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Updated 08 August 2013

5 cures that almost kill

The road to health sometimes leads to hell and back. As the shadow of death looms, people will try anything that promises to effect a cure – even if it almost kills them.

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The road to health sometimes leads to hell and back. As the shadow of death looms, people will try anything that promises to effect a cure – even if it almost kills them.

Some cures work, others don't.

The desperate and the gullible are easy targets for snake oil merchants who have been around since the dawn of time. Miracle cures at knockdown prices: who could resist? Many cures involve wretched side effects. But when the cure, side effects and all, does save your life, it's often worth the agony.

African sleeping sickness
Take for example the unsavoury cure prescribed for African trypanosomiasis, otherwise known as sleeping sickness.

This vector-borne (disease transmitted by animals to people) parasitic disease is spread by the infamous tsetse fly, and is a major public health problem in many African countries, particularly Angola, the Democratic Republic of the Congo, Uganda and Sudan.

After an infected tsetse fly bites a human or animal, the parasite multiplies in the subcutaneous tissues, blood and lymph, and then, weeks, months, or even years later (depending on the parasite involved), symptoms begin to surface.

During the first stage of the disease the infected person experiences bouts of fever, headaches, joint pains and itching. Once the parasites have crossed the blood-brain barrier, the central nervous system is affected. At this point (stage two) things take a turn for the worse and sufferers begin to experience confusion, poor co-ordination, disturbance of sleep cycle (hence the name) and finally, death.

Fortunately, the disease is curable, particularly when detected early on. On the other hand, second-stage treatments are more complicated, and potentially fatal.

Arsenic anyone?
You’re more likely to associate arsenic with murder and certain death than with healing and recovery. But if you’re suffering from second-stage African sleeping sickness, a potentially deadly dose of the stuff may be your only hope.

Melarsoprol, an arsenic-derived treatment, is the preferred drug for the treatment of second-stage sleeping sickness. It kills between 5% and 10% of patients. But it's either that, or death...

Cancer treatment
Much closer to home is the destruction brought about by another killer of our time, cancer.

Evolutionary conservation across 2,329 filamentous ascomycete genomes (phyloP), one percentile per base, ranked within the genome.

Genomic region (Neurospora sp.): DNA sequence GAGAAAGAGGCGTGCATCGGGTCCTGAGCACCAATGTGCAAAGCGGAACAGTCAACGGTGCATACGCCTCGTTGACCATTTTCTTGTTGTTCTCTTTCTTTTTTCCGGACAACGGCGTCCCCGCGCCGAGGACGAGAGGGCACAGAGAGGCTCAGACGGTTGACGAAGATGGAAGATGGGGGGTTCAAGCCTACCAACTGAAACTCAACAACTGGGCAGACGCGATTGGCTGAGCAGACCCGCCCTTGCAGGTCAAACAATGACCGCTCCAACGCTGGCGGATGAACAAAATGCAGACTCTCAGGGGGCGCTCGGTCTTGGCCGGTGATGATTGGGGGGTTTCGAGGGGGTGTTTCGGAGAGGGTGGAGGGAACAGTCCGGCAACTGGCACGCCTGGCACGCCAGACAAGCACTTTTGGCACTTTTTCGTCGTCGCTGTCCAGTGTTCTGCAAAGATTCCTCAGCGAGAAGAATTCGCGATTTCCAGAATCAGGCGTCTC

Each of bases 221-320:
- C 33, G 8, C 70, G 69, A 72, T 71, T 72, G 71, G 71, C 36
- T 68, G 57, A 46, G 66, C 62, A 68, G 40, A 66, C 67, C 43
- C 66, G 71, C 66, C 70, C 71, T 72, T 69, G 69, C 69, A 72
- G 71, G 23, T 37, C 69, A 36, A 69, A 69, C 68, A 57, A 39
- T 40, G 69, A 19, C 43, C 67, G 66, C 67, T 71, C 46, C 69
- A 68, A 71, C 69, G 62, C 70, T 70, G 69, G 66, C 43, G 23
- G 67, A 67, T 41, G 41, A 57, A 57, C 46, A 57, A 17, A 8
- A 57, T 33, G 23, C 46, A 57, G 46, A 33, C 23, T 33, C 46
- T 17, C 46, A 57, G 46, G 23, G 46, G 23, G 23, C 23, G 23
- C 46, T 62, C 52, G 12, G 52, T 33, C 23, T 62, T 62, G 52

In order to combat rapidly dividing cancer cells, many anti-cancer drugs are designed to kill growing cells. Unfortunately, this means that the treatment may harm some healthy cells that also divide quickly. The cells most likely to be affected are the blood cells forming in bone marrow; the cells in the digestive tract (including the mouth and stomach); the reproductive system; and the hair follicles.

Because of the treatment’s tendency to damage healthy cells, many cancer patients experience severe side effects. These may include fatigue, nausea, pain and hair loss, as well as effects on the nerves, muscles, kidneys, bladder and sexual organs.

It's challenging if you're going through it, and it's difficult for concerned friends and family. But it's worth it: the success rate is high.

ARVs
South Africa's HIV-infection figures are harrowing. But giant leaps in the treatment of the disease mean that for many, living with HIV is like living with any other chronic disease - it is no longer necessarily a death sentence.

Although antiretroviral therapy (ART) is not a cure for Aids, ARVs slow down the virus and the loss of CD4 T-cells that the HI virus destroys. This means that ART limits damage to the immune system and helps to prevent opportunistic infections. It also reduces the need for medication and lengthy hospital stays.

Like many drugs designed to treat chronic illnesses, ARVs can cause unpleasant side effects such as nausea, diarrhoea and headaches. In rare cases, ART has been associated with more severe, potentially life-threatening side effects such as myopathy (a neuromuscular disease) and lactic acidosis (when lactic acid builds up in the bloodstream faster than it can be removed).

And it's so worth it.

When risks are worth taking
Decisions about severe treatments are never easy. Every individual has to decide whether the discomfort and the inconvenience brought about by certain treatments are indeed worth it. Also worth considering are those who support the patient – a decision regarding treatment affects their lives too. Sometimes suffering from grim, but temporary, side effects is a small price to pay.

(Donna Steyn, Health24, updated May 2013)

Sources:
Centre for Disease Control and Prevention
World Health Organisation
Medline Plus
www.virusmyth.com

 

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